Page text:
Hunter Henry was ruled on the field to have secured a tough catch at the goal line for what would have been a third-quarter touchdown to give the New England Patriots the lead late in the third quarter at Minnesota.

After a lengthy replay review, the call was overturned to an incomplete pass. The Patriots had to settle for a field goal - and didn't score again in the 33-26 loss to the Vikings.

"They called what they called," Henry said. "I believe I caught it, but they made a call. Just got to live with it."

The officials, with referee Alex Kemp leading the group, conferred with the NFL during the review. The determination was that the ball touched the ground and Henry lost control.

"As he's going to the ground, he has to maintain control of the ball upon contacting the ground," NFL senior vice president of officiating Walt Anderson told a pool reporter. "The term that's commonly used is 'surviving the ground' - a lot of people refer to that. So, as he's going to the ground, he has the elements of two feet and control, but because he's going to the ground, he has to maintain control of the ball when he does go to the ground."

Henry appeared to have a hand under the ball when he hit the turf. The ball did come loose, but he held on and maintained possession. It was the temporary loss of control that led to the reversal.

"Well, if he had maintained control of the ball with two hands, even if the ball were to touch the ground, if you don't lose control of the ball after it touches the ground, that would still be a catch," Anderson said.

Patriots coach Bill Belichick was in no mood to discuss the reversal in his postgame press conference.

"Why don't you guys go to the officials with your pool reporter and ask them about the play, and let them explain it to you," Belichick said.

Henry was more forthcoming about what the officials told him.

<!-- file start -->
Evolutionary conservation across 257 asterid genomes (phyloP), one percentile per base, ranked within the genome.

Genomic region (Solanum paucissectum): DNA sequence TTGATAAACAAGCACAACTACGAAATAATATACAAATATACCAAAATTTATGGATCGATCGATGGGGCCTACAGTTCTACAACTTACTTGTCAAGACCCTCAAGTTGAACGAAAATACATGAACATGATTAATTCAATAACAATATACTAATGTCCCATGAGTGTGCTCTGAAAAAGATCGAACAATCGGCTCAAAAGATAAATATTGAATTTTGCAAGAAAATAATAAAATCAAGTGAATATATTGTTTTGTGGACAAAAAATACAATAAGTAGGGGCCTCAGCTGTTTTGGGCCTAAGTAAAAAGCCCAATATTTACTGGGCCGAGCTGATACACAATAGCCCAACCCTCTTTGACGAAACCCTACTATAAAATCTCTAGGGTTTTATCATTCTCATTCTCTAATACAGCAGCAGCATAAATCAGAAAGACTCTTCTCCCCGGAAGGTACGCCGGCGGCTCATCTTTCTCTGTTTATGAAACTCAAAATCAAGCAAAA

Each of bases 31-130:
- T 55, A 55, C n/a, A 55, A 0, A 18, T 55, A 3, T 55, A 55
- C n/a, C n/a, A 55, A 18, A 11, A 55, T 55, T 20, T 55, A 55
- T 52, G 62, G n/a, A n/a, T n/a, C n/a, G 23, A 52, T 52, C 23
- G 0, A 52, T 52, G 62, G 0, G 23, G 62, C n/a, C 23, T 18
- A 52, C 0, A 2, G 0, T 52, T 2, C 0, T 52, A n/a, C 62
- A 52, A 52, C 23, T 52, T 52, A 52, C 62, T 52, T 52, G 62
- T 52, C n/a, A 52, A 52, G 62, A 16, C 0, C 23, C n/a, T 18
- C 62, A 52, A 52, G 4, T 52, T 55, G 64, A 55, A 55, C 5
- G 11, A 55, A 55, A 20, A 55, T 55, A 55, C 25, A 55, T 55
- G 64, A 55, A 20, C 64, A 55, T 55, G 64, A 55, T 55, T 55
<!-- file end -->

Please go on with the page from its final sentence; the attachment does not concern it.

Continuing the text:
"They said it hit the ground, but my hand was under it," said Henry, who had a touchdown catch earlier in the third quarter. "I believe my hand was under the ball. The hand was under the ball with hitting the ground. That's what kind of caused it to jump up. Just got to live with it. They made the call."

Said Vikings coach Kevin O'Connell: "I thought for the most part we would either be looking at a fourth-and-inches or it was incomplete. They did a great job of communicating with me throughout that whole scenario, and it just ended up being overturned. I think it's one of those things that could've gone a lot of different ways, but I was very happy that it went the way that it did."

Henry's non-catch ended a night of efficient offense for New England as the two teams traded blows on Thanksgiving night. After the reversal, the Patriots struggled to find the same success moving the ball.

New England went three-and-out on its next two drives, while Kirk Cousins and Justin Jefferson helped the Vikings secure another second-half comeback win.

"We've got to move on from that play and play the rest of the game," Patriots quarterback Mac Jones said. "There was plenty of time left, and there was other times we could have punched it in and that wouldn't have even been an issue."

Nick Folk had four field goals, another sign of persistent trouble in the red zone. On three trips inside Minnesota's 20, the Patriots never crossed the goal line. New England entered the week scoring touchdowns at 42.9% in the red zone, the second-worst mark in the league.

"We did some good things better than we have been," Henry said. "We just still at the end made some crucial mistakes, losing yards, negative plays. Got to keep getting better."

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